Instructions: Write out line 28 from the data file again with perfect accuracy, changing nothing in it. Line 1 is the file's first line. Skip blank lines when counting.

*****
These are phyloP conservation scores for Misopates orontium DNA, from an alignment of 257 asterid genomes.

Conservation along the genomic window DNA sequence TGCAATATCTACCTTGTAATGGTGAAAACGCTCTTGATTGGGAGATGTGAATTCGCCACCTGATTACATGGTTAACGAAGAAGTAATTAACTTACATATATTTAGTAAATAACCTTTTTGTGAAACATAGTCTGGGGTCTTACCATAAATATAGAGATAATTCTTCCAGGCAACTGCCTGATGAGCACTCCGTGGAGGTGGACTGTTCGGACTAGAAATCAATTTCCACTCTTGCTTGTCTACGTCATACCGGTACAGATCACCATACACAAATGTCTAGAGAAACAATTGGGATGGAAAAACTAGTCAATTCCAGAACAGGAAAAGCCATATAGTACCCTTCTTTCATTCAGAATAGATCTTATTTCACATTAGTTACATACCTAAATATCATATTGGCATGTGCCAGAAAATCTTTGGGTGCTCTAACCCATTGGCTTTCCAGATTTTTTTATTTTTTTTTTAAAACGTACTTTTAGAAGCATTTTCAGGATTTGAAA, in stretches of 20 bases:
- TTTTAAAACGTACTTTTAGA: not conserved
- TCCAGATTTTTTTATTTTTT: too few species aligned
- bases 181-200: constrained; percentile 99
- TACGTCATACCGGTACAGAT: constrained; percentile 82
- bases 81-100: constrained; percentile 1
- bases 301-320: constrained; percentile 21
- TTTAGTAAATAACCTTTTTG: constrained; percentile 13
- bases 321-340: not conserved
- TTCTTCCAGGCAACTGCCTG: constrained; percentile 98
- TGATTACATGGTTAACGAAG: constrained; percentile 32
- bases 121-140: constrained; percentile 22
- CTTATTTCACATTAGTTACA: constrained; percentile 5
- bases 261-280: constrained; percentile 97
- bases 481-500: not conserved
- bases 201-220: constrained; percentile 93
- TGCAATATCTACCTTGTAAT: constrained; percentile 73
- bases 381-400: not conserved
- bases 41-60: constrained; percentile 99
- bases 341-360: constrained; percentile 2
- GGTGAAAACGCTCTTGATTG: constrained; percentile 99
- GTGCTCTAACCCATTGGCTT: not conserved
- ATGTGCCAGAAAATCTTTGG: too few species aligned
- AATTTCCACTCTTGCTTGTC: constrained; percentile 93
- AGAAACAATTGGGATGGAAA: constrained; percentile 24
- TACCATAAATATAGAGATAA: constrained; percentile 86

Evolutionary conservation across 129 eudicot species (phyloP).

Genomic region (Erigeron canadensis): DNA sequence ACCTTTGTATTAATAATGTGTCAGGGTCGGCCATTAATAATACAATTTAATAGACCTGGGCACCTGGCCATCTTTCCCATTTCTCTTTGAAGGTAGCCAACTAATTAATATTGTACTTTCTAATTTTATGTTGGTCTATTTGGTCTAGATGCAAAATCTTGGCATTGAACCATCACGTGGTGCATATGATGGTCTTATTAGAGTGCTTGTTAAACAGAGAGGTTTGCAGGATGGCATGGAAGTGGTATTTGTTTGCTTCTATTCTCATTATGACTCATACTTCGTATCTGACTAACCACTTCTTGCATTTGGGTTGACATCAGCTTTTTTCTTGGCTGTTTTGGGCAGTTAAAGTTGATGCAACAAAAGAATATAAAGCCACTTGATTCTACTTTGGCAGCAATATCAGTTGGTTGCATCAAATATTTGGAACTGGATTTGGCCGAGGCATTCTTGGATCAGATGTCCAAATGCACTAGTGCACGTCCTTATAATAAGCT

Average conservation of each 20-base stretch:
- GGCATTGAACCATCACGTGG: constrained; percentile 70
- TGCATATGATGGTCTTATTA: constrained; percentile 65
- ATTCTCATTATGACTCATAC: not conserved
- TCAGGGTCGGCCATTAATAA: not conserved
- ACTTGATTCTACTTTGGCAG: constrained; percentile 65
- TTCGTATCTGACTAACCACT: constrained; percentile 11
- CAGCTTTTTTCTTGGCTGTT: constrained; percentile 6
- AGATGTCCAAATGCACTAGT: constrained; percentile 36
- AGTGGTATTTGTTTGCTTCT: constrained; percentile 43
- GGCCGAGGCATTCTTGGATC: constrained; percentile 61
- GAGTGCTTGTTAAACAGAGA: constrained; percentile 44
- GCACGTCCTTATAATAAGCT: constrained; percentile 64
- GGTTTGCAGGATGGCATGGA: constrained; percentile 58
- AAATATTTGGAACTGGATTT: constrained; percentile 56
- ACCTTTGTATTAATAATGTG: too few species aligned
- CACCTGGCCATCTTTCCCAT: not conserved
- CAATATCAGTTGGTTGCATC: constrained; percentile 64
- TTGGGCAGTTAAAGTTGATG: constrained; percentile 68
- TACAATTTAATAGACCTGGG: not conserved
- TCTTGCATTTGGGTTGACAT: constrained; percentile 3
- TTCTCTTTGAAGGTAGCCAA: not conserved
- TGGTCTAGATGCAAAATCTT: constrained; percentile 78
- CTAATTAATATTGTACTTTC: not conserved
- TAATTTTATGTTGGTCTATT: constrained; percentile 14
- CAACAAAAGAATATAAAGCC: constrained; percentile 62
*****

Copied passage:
Evolutionary conservation across 129 eudicot species (phyloP).